Why being ‘short staffed’ should never be written in an audit report.

It was almost ironic the timing. Whilst performing an audit (and being told by the business area “… how under…

14 May 19

My Audit Spot

5 mins

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It was almost ironic the timing. Whilst performing an audit (and being told by the business area “… how under resourced, and under-pressure” they were, I received a Google Alert regarding the Rocky Mount Telegram. The article made reference to almost $450k worth of funding being repaid back to the Department of Housing and Urban Development (HUD). The article is almost trivial, but still a good read (you can read the full article here). What caught my attention in the article however, was this: “Our HUD representative indicated that we were short staffed and Internal Audit agrees,”

When I started in Audit and Assurance at a Big 4 firm, after going down rabbit holes and taking in everything that the business area told me, I proudly announced to my Engagement Manager, that the issue was resourcing. The underlying issue for everything I had found, was simply, there wasn’t enough staff. I have thankfully grown up a lot since then, and the words of my Manager at the time will always stick with me; “Lack of staff is never the issue. Everyone thinks they are busy. It’s not for us to confirm if they are busy, understaffed, or just lazy”. It was a brutal shut down of my audit observation, but nonetheless, true. It was this quote from my Manager, and the one liner from the Rocky Mount Telegram, that made me step back and question… is lack of staff ever an appropriate item to include in an audit report? My answer. No.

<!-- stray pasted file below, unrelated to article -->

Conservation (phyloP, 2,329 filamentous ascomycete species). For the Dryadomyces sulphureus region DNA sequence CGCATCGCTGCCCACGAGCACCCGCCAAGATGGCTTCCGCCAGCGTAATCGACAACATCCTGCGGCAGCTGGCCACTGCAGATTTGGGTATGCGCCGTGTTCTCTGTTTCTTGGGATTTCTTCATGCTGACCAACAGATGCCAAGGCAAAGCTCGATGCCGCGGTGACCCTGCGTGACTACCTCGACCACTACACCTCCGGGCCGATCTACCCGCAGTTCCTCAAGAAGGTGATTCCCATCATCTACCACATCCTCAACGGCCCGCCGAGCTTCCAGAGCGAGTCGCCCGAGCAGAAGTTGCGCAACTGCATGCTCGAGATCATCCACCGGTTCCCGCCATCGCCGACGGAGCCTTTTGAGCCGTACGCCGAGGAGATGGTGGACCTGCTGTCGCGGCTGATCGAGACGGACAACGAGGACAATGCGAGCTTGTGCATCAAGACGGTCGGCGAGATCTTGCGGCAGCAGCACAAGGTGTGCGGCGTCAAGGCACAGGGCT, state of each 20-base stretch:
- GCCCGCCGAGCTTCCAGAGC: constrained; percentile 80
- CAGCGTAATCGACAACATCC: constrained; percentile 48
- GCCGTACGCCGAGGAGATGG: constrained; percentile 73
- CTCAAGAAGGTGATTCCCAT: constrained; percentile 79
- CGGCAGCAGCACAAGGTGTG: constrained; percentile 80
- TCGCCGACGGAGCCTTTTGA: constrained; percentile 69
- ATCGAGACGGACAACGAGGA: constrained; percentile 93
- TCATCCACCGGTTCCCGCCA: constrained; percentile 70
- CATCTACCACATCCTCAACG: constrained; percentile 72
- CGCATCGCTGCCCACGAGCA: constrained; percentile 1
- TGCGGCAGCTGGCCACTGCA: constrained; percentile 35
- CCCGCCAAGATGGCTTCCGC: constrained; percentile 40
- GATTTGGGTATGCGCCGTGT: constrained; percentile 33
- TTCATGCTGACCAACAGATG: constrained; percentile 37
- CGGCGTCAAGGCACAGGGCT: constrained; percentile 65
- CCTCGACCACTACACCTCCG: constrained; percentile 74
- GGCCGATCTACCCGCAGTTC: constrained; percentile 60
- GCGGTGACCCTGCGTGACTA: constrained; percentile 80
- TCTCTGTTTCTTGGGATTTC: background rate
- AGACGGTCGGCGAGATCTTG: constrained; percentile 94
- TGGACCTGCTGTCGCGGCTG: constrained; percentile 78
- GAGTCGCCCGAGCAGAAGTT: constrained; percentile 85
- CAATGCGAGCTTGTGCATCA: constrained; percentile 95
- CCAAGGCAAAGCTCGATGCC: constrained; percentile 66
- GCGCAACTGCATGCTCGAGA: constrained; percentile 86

Staffing is not our responsibility

First and foremost, as auditors, we are often there to check the performance and conformance of a set of processes and controls. Are current processes designed and implemented properly? Are they operating as designed? What does our Test of Operating Effectiveness show us?

Whilst we often do add value through advisory / consultancy style work also throughout our audits, the primary role of our audit is not to assess the level of staffing within a business area, nor that it should be.

Whilst I am a firm believer that audit reserves the right to comment on the skills, experience and capability of staff within a business area (always a sensitive topic, but sometimes warranted), we should not comment on the level of staffing. This should be factored / raised through other business processes.

Taking a step back

Although it may be obvious that a business area is struggling with the immense workload and pressures, its more advantageous to take a step back and look at the bigger picture. Here is a couple of things which should be considered when taking a step back: